We're unable to sign you in at this time. Please try again in a few minutes.
We were able to sign you in, but your subscription(s) could not be found. Please try again in a few minutes.
There may be a problem with your account. Please contact the AMA Service Center to resolve this issue.
Contact the AMA Service Center:
Telephone: 1 (800) 262-2350 or 1 (312) 670-7827  *   Email: subscriptions@jamanetwork.com
Error Message ......
Article |

Isoniazid Preventive Therapy in Human Immunodeficiency Virus-Infected Persons Long-term Effect on Development of Tuberculosis and Survival

Santiago Moreno, MD; Pilar Miralles, MD; Maria D. Diaz, MD; Josu Baraia, MD; Belén Padilla, MD; Juan Berenguer, MD; Juan C. Alberdi, MD
Arch Intern Med. 1997;157(15):1729-1734. doi:10.1001/archinte.1997.00440360155017.
Text Size: A A A
Published online


Background:  Although the short-term benefit of isoniazid prophylaxis in patients coinfected with human immunodeficiency virus (HIV) and tuberculosis has been shown, long-term benefits are unknown.

Methods:  Historical cohort study in an acquired immunodeficiency syndrome unit at a tertiary referral hospital. A sample of 121 HIV-infected patients with positive results on a purified protein derivative test were followed up for development of active tuberculosis and survival. Patients who received isoniazid prophylaxis were compared with patients who did not receive prophylaxis.

Results:  Of the 121 patients examined, 29 (24%) completed a 9- to 12-month course of isoniazid prophylaxis (median follow-up, 89 months), and 92 (76%) did not receive the drug (median follow-up, 60 months). Active tuberculosis developed in 46 patients (38%). The incidence of tuberculosis was higher among patients with no prophylaxis (9.4 per 100 patient-years) than among patients with isoniazid prophylaxis (1.6 per 100 patient-years) (P=.006). Risk for development of tuberculosis was associated with the absence of isoniazid prophylaxis (relative risk [RR], 6.55; 95% confidence interval [CI], 2.02-21.19). Death during the period of study was more frequent in patients who did not receive isoniazid (50/92 or 54%) than in patients who received isoniazid (7/29 or 24%) (P=.008). Median survival was more than 111 months in patients who received isoniazid compared with 75 months in patients who did not receive isoniazid (P<.001). In a proportional hazards analysis, the development of tuberculosis (RR, 1.88; 95% CI, 1.09-3.27), the absence of isoniazid prophylaxis (RR, 2.68; 95% CI, 1.16-6.17), and a CD4+ cell count lower than 0.20×109/L (RR, 3.03; 95%CI, 1.39-6.61) were independently associated with death. Patients who received isoniazid had a longer survival after stratifying for the CD4+ cell count.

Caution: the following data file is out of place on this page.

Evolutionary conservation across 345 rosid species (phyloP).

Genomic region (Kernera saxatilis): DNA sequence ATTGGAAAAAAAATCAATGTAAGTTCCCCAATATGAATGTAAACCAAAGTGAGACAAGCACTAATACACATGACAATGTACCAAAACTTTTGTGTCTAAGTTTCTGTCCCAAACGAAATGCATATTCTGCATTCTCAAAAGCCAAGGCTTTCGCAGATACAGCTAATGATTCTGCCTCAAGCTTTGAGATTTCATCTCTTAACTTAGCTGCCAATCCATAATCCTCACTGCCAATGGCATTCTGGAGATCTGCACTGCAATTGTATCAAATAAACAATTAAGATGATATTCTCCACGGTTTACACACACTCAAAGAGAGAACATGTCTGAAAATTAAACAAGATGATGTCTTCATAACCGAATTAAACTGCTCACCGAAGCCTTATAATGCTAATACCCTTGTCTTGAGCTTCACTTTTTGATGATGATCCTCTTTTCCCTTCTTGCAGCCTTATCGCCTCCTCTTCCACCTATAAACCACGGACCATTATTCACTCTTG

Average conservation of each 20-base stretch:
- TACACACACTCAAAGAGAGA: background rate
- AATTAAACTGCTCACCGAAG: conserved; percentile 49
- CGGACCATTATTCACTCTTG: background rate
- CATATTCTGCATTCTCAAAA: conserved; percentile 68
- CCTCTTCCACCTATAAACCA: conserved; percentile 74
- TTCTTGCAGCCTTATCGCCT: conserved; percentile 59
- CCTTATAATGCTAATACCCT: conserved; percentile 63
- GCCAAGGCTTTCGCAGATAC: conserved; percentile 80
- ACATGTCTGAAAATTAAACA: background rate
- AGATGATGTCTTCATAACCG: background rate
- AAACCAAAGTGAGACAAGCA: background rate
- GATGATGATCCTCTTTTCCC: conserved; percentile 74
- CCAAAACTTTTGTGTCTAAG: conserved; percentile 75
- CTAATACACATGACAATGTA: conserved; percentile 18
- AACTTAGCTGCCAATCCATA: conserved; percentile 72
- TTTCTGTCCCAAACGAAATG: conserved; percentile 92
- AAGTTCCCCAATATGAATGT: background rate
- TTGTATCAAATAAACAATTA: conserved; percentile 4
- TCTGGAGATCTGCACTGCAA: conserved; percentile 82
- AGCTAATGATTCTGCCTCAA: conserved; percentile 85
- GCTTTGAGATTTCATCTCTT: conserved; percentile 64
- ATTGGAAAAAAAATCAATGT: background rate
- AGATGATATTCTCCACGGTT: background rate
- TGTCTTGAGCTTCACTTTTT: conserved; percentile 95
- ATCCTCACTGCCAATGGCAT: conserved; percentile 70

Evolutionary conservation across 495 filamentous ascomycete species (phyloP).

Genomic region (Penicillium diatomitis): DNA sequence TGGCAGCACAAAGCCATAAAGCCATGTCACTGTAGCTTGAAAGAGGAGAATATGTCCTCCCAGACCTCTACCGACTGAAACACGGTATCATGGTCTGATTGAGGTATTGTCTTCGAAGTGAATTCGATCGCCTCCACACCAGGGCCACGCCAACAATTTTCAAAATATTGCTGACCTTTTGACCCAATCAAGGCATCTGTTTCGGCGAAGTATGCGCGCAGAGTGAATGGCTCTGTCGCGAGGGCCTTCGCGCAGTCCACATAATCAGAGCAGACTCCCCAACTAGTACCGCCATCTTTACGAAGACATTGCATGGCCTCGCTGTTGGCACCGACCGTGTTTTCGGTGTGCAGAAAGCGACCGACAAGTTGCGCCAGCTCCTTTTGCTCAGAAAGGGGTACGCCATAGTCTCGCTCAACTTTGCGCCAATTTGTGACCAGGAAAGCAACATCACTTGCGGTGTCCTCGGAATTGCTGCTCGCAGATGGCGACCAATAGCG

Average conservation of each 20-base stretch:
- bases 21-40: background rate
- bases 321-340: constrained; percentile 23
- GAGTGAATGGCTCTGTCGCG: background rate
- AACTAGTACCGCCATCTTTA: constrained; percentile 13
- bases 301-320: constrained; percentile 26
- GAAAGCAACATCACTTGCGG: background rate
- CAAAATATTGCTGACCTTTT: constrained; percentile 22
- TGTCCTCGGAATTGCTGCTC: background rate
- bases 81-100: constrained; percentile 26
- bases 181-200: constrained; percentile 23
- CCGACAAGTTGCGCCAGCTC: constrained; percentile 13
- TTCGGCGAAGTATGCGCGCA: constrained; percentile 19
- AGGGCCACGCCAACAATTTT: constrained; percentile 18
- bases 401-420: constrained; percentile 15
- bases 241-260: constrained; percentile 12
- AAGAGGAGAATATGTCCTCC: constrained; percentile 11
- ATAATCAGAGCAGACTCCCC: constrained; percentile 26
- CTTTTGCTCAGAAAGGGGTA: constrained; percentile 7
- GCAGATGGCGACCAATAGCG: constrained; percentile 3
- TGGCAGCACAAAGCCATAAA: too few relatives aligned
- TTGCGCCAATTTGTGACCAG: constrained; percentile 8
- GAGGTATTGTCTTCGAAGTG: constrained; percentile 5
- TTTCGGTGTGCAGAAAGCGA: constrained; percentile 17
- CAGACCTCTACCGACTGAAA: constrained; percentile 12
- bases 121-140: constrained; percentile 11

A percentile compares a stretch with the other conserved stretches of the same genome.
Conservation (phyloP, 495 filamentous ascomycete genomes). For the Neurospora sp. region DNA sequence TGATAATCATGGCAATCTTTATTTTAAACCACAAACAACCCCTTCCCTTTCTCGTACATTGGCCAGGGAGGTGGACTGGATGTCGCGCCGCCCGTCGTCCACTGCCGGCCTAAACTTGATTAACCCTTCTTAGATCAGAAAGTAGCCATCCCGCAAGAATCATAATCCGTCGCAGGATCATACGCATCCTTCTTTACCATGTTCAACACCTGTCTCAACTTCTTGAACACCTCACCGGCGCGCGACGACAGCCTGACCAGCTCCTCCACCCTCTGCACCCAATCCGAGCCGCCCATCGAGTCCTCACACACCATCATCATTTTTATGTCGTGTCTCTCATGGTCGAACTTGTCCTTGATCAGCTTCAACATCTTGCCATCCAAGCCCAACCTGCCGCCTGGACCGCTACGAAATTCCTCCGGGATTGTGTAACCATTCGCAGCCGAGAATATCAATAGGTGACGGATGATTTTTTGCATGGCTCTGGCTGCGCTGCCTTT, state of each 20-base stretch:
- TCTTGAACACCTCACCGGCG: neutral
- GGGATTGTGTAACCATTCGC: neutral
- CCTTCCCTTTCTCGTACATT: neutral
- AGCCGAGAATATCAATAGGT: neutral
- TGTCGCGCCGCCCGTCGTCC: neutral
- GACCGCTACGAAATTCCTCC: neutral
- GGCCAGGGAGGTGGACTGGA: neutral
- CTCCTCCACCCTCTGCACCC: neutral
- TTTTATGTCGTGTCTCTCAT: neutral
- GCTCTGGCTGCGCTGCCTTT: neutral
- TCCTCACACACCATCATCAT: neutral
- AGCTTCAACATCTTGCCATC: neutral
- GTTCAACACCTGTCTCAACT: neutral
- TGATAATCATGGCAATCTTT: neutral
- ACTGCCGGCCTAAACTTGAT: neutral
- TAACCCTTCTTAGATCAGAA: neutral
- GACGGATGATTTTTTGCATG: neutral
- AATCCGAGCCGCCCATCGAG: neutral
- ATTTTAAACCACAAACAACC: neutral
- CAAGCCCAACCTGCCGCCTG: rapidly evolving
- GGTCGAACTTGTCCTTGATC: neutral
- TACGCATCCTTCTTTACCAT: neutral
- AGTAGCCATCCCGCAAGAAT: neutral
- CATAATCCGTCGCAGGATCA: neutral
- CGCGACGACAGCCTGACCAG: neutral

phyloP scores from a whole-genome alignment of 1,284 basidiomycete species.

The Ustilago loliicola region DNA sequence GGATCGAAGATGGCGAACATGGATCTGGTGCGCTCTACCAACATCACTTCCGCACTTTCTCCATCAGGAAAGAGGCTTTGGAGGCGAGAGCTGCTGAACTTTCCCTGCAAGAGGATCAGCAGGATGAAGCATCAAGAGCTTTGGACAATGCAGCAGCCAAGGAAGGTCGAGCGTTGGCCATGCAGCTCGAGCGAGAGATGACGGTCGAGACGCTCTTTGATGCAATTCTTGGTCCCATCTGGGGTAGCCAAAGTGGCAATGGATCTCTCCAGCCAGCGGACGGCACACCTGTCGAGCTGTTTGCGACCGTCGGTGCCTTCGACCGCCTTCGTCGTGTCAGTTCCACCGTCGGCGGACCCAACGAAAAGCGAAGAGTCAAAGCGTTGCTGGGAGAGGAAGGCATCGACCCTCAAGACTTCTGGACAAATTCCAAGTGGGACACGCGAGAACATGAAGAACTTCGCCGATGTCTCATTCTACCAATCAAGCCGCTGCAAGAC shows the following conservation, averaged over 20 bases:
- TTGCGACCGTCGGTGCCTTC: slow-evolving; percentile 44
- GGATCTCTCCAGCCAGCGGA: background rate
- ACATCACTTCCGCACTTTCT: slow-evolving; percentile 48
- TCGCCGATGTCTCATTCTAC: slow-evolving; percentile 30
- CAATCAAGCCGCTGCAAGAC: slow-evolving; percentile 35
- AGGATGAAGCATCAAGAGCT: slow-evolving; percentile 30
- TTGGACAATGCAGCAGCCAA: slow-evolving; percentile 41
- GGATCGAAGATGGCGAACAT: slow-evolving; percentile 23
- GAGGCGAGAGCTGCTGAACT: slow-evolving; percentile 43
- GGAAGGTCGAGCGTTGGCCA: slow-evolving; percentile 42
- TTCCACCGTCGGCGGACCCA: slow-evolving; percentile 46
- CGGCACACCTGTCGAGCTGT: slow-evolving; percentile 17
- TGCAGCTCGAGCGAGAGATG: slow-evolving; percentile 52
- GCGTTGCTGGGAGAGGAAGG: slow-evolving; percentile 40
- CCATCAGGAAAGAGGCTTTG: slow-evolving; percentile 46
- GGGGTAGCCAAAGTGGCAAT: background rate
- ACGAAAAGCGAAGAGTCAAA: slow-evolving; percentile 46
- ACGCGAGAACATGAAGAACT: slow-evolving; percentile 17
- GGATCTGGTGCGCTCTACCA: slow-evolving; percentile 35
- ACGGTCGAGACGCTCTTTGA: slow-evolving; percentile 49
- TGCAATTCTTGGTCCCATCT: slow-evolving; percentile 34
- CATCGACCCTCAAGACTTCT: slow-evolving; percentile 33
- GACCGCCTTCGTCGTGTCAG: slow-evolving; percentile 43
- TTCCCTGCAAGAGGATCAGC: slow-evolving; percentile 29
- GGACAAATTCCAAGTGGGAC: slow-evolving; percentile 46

Conclusions:  Preventive therapy with isoniazid confers long-term protection against tuberculosis and significantly increases survival in patients dually infected with HIV and Mycobacterium tuberculosis.Arch Intern Med. 1997;157:1729-1734


Sign in

Purchase Options

• Buy this article
• Subscribe to the journal
• Rent this article ?





Also Meets CME requirements for:
Browse CME for all U.S. States
Accreditation Information
The American Medical Association is accredited by the Accreditation Council for Continuing Medical Education to provide continuing medical education for physicians. The AMA designates this journal-based CME activity for a maximum of 1 AMA PRA Category 1 CreditTM per course. Physicians should claim only the credit commensurate with the extent of their participation in the activity. Physicians who complete the CME course and score at least 80% correct on the quiz are eligible for AMA PRA Category 1 CreditTM.
Note: You must get at least of the answers correct to pass this quiz.
Please click the checkbox indicating that you have read the full article in order to submit your answers.
Your answers have been saved for later.
You have not filled in all the answers to complete this quiz
The following questions were not answered:
Sorry, you have unsuccessfully completed this CME quiz with a score of
The following questions were not answered correctly:
Commitment to Change (optional):
Indicate what change(s) you will implement in your practice, if any, based on this CME course.
Your quiz results:
The filled radio buttons indicate your responses. The preferred responses are highlighted
For CME Course: A Proposed Model for Initial Assessment and Management of Acute Heart Failure Syndromes
Indicate what changes(s) you will implement in your practice, if any, based on this CME course.


Some tools below are only available to our subscribers or users with an online account.

43 Citations

Sign in

Purchase Options

• Buy this article
• Subscribe to the journal
• Rent this article ?

Related Content

Customize your page view by dragging & repositioning the boxes below.